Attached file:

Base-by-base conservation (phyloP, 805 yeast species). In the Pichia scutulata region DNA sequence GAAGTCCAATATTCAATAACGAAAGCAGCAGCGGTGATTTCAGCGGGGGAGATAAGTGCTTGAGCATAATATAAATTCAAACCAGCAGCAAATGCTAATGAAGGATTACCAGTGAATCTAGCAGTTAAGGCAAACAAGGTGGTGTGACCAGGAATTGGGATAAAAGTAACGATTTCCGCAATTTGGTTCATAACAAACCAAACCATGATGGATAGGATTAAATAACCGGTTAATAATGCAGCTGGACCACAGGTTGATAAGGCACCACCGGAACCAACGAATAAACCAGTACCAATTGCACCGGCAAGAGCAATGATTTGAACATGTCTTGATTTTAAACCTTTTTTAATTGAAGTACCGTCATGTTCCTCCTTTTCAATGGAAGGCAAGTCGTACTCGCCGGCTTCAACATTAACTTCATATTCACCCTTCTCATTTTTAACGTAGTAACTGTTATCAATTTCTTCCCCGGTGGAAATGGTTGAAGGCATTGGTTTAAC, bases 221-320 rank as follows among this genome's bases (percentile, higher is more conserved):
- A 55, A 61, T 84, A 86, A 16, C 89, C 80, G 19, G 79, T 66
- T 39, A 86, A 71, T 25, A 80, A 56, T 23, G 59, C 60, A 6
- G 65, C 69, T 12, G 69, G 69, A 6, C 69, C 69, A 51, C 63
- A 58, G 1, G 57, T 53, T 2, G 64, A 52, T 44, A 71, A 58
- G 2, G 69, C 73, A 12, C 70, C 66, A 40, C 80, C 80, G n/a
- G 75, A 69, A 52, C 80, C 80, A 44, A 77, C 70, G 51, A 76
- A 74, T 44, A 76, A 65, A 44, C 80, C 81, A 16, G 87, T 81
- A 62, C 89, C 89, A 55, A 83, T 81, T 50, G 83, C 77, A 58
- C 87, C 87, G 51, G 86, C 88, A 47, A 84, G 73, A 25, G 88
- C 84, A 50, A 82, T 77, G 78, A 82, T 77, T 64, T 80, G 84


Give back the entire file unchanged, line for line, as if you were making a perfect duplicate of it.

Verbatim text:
Base-by-base conservation (phyloP, 805 yeast species). In the Pichia scutulata region DNA sequence GAAGTCCAATATTCAATAACGAAAGCAGCAGCGGTGATTTCAGCGGGGGAGATAAGTGCTTGAGCATAATATAAATTCAAACCAGCAGCAAATGCTAATGAAGGATTACCAGTGAATCTAGCAGTTAAGGCAAACAAGGTGGTGTGACCAGGAATTGGGATAAAAGTAACGATTTCCGCAATTTGGTTCATAACAAACCAAACCATGATGGATAGGATTAAATAACCGGTTAATAATGCAGCTGGACCACAGGTTGATAAGGCACCACCGGAACCAACGAATAAACCAGTACCAATTGCACCGGCAAGAGCAATGATTTGAACATGTCTTGATTTTAAACCTTTTTTAATTGAAGTACCGTCATGTTCCTCCTTTTCAATGGAAGGCAAGTCGTACTCGCCGGCTTCAACATTAACTTCATATTCACCCTTCTCATTTTTAACGTAGTAACTGTTATCAATTTCTTCCCCGGTGGAAATGGTTGAAGGCATTGGTTTAAC, bases 221-320 rank as follows among this genome's bases (percentile, higher is more conserved):
- A 55, A 61, T 84, A 86, A 16, C 89, C 80, G 19, G 79, T 66
- T 39, A 86, A 71, T 25, A 80, A 56, T 23, G 59, C 60, A 6
- G 65, C 69, T 12, G 69, G 69, A 6, C 69, C 69, A 51, C 63
- A 58, G 1, G 57, T 53, T 2, G 64, A 52, T 44, A 71, A 58
- G 2, G 69, C 73, A 12, C 70, C 66, A 40, C 80, C 80, G n/a
- G 75, A 69, A 52, C 80, C 80, A 44, A 77, C 70, G 51, A 76
- A 74, T 44, A 76, A 65, A 44, C 80, C 81, A 16, G 87, T 81
- A 62, C 89, C 89, A 55, A 83, T 81, T 50, G 83, C 77, A 58
- C 87, C 87, G 51, G 86, C 88, A 47, A 84, G 73, A 25, G 88
- C 84, A 50, A 82, T 77, G 78, A 82, T 77, T 64, T 80, G 84